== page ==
Home Bankruptcy Alternatives Quick Guide to Sale of Assets

Quick Guide to Sale of Assets

Quick Guide to Sale of Assets

While a sale of business assets might
imply that a company is filing for Chapter 7 bankruptcy
, it could also be a self-help strategy to avoid resorting to
bankruptcy.
 First
of all, as regards the sale of business assets away from bankruptcy, the
underlying laws surrounding such a maneuver are rather complex, especially in
terms of the policies of the Internal Revenue Service (IRS) enacted to address
these matters. Depending on the circumstances of the sale, the effectual nature
of the transaction will change accordingly.

 

When stakes in partnerships are sold, for
instance, they are treated as capital assets, those not normally involved in
everyday business affairs. Any sale of business assets and the
financial state of affairs of the debtor — i.e. the net gain or loss —
following non-bankruptcy liquidation may be divided amongst capital and
non-capital holdings.

         

As for a non-business sale of assets,
this is significantly more common than its corporate counterpart. While this
term may be confusing to some, getting paid money in exchange for the transfer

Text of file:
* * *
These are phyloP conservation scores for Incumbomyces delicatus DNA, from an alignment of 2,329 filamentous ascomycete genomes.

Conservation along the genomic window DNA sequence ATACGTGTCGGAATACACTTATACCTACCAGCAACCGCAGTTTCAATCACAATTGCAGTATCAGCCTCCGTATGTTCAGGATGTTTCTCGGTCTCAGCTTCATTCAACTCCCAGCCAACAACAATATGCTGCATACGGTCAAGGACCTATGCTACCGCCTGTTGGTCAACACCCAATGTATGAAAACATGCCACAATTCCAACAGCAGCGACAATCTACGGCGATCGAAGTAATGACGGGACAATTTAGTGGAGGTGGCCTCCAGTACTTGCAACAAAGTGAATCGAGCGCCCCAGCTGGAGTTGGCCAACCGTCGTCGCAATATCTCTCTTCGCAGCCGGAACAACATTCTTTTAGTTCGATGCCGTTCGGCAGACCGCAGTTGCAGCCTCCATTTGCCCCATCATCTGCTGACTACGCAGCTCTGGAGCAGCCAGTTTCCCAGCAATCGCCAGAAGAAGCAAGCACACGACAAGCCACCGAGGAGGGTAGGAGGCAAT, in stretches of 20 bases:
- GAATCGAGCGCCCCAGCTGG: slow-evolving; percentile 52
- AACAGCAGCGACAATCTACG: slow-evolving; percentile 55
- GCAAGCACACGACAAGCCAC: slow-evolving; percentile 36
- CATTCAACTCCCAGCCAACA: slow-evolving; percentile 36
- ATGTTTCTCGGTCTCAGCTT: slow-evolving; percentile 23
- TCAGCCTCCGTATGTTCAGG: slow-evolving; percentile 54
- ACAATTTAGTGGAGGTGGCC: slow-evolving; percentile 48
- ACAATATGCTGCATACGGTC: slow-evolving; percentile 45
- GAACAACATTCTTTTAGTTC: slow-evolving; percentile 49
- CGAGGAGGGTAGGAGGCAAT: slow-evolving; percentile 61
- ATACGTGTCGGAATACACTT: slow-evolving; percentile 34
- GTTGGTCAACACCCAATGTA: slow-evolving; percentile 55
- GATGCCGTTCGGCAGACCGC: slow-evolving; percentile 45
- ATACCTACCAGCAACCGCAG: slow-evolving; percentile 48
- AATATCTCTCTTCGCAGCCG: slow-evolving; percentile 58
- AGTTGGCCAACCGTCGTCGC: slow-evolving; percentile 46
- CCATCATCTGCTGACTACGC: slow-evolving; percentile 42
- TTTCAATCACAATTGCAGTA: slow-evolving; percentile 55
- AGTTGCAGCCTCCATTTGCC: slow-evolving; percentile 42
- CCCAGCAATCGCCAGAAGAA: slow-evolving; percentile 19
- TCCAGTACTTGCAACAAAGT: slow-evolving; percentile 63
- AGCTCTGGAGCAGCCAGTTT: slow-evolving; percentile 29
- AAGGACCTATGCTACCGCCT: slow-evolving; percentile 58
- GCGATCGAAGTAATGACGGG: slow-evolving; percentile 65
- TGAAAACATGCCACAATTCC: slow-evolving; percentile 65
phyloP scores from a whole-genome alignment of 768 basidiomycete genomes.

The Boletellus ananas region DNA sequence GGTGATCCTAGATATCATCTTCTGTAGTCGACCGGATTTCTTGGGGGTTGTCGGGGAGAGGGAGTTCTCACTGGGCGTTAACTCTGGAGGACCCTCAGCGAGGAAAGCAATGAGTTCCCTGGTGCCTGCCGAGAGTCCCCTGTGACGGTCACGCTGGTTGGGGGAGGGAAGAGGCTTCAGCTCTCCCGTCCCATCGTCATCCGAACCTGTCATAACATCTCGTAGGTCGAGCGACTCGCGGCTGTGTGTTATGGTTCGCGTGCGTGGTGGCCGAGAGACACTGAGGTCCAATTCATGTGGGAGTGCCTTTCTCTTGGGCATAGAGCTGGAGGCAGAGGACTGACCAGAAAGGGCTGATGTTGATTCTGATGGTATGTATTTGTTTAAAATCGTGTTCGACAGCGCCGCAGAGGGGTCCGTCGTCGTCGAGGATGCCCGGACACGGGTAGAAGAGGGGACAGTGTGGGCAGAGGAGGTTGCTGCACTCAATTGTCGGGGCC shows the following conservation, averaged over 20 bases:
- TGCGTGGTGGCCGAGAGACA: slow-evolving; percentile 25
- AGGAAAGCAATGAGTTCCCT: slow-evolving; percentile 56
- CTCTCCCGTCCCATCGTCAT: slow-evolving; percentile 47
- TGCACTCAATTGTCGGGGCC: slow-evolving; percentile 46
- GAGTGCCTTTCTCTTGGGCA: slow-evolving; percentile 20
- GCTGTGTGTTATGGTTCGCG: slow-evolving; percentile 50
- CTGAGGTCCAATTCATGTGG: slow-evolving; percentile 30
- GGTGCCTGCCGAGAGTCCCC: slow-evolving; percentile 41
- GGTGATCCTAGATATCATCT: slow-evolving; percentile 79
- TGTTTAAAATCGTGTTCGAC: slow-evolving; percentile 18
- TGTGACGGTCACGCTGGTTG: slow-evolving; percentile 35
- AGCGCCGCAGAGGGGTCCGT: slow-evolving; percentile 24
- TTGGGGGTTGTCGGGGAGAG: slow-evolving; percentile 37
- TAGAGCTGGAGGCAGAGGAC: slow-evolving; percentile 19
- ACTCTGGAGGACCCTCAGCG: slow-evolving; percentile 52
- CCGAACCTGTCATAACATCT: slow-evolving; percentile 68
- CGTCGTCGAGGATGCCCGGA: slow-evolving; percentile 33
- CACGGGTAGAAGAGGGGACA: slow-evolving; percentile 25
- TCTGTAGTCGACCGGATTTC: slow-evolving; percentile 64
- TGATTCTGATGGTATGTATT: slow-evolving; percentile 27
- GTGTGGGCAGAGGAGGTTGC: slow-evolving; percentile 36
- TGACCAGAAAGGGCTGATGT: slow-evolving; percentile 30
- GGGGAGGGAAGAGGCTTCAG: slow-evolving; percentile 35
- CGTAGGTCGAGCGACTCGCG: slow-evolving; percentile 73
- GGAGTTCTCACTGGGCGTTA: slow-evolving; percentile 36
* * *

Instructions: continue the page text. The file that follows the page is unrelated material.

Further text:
of personal property is the very definition of a sale of assets. Accordingly,
something as familiar to members of a suburban neighborhood as a garage sale
may qualify under this category. However, only a select few possessions will
likely be enough to generate the debtor-seller the funds he or she needs to
overcome his or her debt. It is because of this, therefore, that something like
a car or house may be taken in a straight sale instead.

         

While not a sale of assets as some may
traditionally know it, cashing out on investment funds may be another possible
way of trying to overcome debt amid feelings of desperation. That said, this is
a risky way for debtors to proceed. For one, borrowing from Social Security or
some other public benefit fund may leave Americans with little to make use of
once they hit retirement. In idiomatic terms, they may be robbing Peter to pay
Paul. Furthermore, there are often stiff penalties associated with early
withdrawal of deposits, notably for 401(k) plans. Thus, while bankruptcy could
hurt the solicitor for up to 10 years after the fact, an imprudent sale of
assets may result in substantial financial handicaps after one stops
working.

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